First incorporated in 1892, Vacaville, CA is located in Northern California and is a part of Solano County. With a population of 102,386, according to the 2020 Census, it is the third-largest city in Solano County, after the cities of Vallejo and Fairfield. It is the 75th most populous city in the state of California and the 314th largest city in the United States overall. Vacaville also falls within the Sacramento Valley, located about 35 miles from the city of Sacramento and 55 miles from the city of San Francisco.
The earliest pioneer settlers arrived in what would become Vacaville in 1842. Juan Manuel Cabeza Vaca and Juan Felipe Peña received a Mexican land grant of 44,000 acres and eventually built their homes in the Lagoon Valley area. Peña’s family home is still standing and is the oldest standing building in Vacaville. It was formed into a township following a land sale in 1851 and was named after Vaca as a part of that agreement. As produce companies were established and thrived in the area, the community continued to grow and Vacaville officially became a city in 1892.
One of the primary attractions for visitors to Vacaville is a series of three freestanding walls that local artist Guillermo Wagner Granizo installed ceramic tile murals on between 1992 and 1995. The murals depict significant moments of the history of the city and landmarks, including the founders of Vacaville, the early schools there, depictions of the fruit industry that was such a driving force in the city’s growth, Hamburger Hill, and others. Another attraction is the annual Vacaville Fiesta Days, a festival that also includes a parade and other activities. Another significant point in Vacaville is The Nut Tree. Originally opened in 1921 as a roadside fruit stand, it eventually grew and at one point included a restaurant, toy store, gift shop, the Nut Tree Railroad, and even the Nut Tree Airport, a functioning airport that is now owned and operated by Solano County. Over the years the Nut Tree was visited by a number of notable guests including Ronald Reagan, Richard Nixon, Bing Crosby, Shirley Temple Black, and more. Today the Nut Tree is still a massive development and attraction as “California’s Legendary Road Stop,” with a number of retail businesses, dining, shopping, and entertainment establishments.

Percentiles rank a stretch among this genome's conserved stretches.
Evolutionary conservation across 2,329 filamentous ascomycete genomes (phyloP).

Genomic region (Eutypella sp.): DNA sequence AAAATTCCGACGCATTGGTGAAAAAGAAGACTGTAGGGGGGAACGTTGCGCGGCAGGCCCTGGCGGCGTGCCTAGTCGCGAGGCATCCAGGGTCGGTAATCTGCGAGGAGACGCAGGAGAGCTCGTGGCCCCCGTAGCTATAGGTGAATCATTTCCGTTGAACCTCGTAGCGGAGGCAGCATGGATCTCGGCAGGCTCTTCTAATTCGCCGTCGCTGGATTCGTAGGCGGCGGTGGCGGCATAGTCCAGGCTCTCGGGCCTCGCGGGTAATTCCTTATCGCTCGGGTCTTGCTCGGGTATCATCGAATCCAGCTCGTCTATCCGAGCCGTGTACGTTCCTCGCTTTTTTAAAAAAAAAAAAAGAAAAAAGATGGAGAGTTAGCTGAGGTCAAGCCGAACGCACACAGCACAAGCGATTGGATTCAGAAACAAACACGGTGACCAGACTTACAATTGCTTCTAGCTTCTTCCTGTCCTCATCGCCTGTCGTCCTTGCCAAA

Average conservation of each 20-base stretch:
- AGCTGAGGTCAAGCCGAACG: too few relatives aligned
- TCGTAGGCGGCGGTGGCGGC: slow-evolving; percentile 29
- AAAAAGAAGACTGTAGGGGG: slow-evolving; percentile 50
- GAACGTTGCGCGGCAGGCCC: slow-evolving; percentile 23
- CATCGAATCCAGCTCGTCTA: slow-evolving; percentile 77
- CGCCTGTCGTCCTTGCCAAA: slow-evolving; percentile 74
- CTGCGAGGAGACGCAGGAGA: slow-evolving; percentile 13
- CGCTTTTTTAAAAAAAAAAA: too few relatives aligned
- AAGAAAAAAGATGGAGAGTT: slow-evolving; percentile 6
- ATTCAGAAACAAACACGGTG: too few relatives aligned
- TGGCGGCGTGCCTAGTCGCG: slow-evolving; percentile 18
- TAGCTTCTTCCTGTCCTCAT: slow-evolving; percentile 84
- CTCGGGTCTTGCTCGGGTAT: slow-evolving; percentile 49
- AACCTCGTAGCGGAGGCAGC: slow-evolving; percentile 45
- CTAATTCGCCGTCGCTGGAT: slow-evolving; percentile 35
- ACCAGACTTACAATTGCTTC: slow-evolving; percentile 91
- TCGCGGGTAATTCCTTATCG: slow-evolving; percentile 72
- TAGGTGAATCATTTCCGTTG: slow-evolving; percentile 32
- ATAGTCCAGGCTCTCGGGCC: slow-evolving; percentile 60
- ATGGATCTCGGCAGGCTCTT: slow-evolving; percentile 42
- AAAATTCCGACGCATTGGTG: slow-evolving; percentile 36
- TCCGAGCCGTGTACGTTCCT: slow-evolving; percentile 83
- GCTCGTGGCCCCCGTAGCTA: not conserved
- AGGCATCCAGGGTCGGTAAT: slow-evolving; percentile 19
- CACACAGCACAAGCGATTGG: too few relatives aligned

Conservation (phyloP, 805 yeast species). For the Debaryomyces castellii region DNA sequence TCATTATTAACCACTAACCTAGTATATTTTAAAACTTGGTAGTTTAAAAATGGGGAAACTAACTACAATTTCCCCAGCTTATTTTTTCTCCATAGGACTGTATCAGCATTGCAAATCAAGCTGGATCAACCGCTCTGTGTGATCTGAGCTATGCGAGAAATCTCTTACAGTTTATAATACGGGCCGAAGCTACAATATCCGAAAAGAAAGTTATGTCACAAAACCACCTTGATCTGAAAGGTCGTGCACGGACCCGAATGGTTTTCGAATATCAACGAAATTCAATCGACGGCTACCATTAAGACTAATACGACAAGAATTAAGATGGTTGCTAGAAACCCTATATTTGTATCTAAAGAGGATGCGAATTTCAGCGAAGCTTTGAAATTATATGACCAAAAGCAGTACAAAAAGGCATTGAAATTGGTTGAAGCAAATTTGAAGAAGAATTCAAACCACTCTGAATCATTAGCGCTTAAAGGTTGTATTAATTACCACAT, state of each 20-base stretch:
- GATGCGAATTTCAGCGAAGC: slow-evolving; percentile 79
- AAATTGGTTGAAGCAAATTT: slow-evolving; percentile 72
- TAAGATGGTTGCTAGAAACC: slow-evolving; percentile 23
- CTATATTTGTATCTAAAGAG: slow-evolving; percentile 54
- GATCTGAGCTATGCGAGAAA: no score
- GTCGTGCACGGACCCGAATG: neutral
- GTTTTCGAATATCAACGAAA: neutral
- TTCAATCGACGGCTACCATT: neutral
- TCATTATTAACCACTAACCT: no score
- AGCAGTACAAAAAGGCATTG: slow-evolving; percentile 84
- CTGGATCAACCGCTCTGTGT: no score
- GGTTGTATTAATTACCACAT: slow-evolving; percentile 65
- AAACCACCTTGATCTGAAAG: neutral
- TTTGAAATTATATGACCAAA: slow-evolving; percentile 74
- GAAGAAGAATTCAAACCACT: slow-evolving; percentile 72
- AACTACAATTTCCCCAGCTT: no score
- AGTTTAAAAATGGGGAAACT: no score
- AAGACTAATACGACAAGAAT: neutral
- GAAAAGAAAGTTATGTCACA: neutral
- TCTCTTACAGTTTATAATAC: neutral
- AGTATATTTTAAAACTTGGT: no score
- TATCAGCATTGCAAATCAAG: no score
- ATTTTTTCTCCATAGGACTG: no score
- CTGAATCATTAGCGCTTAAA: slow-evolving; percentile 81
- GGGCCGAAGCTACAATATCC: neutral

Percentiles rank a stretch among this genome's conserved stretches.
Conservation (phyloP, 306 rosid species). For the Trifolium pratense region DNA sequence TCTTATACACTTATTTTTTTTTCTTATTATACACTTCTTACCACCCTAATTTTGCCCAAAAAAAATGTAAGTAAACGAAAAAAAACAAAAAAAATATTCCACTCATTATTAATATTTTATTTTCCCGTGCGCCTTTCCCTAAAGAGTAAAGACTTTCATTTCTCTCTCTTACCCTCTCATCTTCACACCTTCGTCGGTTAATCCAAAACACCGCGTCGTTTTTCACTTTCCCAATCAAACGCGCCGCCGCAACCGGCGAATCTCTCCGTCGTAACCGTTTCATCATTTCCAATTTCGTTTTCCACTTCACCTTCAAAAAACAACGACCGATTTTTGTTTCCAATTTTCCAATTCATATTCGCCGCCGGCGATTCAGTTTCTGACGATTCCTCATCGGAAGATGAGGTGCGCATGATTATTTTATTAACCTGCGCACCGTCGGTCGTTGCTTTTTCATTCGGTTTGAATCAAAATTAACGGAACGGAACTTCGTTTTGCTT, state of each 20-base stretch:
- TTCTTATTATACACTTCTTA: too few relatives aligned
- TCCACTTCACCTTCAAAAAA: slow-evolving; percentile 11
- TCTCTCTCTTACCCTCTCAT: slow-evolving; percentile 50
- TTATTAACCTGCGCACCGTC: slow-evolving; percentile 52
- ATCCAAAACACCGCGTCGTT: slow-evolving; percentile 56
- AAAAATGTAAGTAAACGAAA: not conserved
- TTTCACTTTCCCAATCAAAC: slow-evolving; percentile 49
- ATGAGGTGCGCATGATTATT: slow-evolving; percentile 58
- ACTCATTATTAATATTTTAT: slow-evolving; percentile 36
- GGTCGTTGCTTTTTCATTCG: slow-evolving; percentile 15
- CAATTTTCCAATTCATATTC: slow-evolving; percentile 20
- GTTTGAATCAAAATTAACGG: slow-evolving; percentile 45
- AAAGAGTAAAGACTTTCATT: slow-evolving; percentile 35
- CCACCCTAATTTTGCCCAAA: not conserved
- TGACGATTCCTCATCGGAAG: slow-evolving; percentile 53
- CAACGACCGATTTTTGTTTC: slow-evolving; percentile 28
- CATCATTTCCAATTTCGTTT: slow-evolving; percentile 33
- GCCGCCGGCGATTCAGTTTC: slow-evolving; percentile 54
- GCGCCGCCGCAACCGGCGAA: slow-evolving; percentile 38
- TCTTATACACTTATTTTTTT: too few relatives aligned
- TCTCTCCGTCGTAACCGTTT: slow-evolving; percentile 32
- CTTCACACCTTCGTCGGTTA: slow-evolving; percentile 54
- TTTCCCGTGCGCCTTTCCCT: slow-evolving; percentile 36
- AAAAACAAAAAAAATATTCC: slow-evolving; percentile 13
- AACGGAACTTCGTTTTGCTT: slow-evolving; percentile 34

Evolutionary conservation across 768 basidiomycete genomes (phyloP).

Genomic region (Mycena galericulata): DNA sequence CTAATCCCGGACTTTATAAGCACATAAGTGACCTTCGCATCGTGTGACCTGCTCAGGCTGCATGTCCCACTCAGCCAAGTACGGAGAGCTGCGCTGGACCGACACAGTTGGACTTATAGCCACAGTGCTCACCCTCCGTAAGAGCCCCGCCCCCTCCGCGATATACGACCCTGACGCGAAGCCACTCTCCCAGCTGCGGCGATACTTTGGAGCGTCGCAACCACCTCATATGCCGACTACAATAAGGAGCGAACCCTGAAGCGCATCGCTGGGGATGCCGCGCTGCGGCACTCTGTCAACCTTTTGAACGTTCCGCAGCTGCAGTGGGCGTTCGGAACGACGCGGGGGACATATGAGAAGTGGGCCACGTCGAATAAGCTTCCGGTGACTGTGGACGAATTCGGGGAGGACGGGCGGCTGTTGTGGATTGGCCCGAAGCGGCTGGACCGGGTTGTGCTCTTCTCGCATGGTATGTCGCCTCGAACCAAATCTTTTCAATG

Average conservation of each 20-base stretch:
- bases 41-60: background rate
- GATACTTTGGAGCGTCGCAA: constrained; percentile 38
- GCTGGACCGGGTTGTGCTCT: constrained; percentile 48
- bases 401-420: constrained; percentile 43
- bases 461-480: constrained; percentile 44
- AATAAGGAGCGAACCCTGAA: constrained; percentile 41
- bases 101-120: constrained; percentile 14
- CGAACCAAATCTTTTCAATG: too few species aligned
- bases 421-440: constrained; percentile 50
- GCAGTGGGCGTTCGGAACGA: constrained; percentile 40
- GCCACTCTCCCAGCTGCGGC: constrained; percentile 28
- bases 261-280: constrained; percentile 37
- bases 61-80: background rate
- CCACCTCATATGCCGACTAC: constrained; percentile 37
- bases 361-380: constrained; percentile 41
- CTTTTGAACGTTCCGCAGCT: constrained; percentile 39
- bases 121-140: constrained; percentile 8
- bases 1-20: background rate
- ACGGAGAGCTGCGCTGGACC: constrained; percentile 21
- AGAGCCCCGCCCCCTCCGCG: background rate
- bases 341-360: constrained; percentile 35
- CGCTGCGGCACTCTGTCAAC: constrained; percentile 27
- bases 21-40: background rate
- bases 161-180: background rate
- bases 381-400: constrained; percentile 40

Vacaville is home to a number of endangered species of plants, some of which can be found in the Lagoon Valley Regional Park. Vacaville has a total area of 28.6 square miles, according to the United States Census Bureau. Of that, 29.19% is land and 0.23% is made up of water, with the only significant body of water being the Lagoon Valley Lake.
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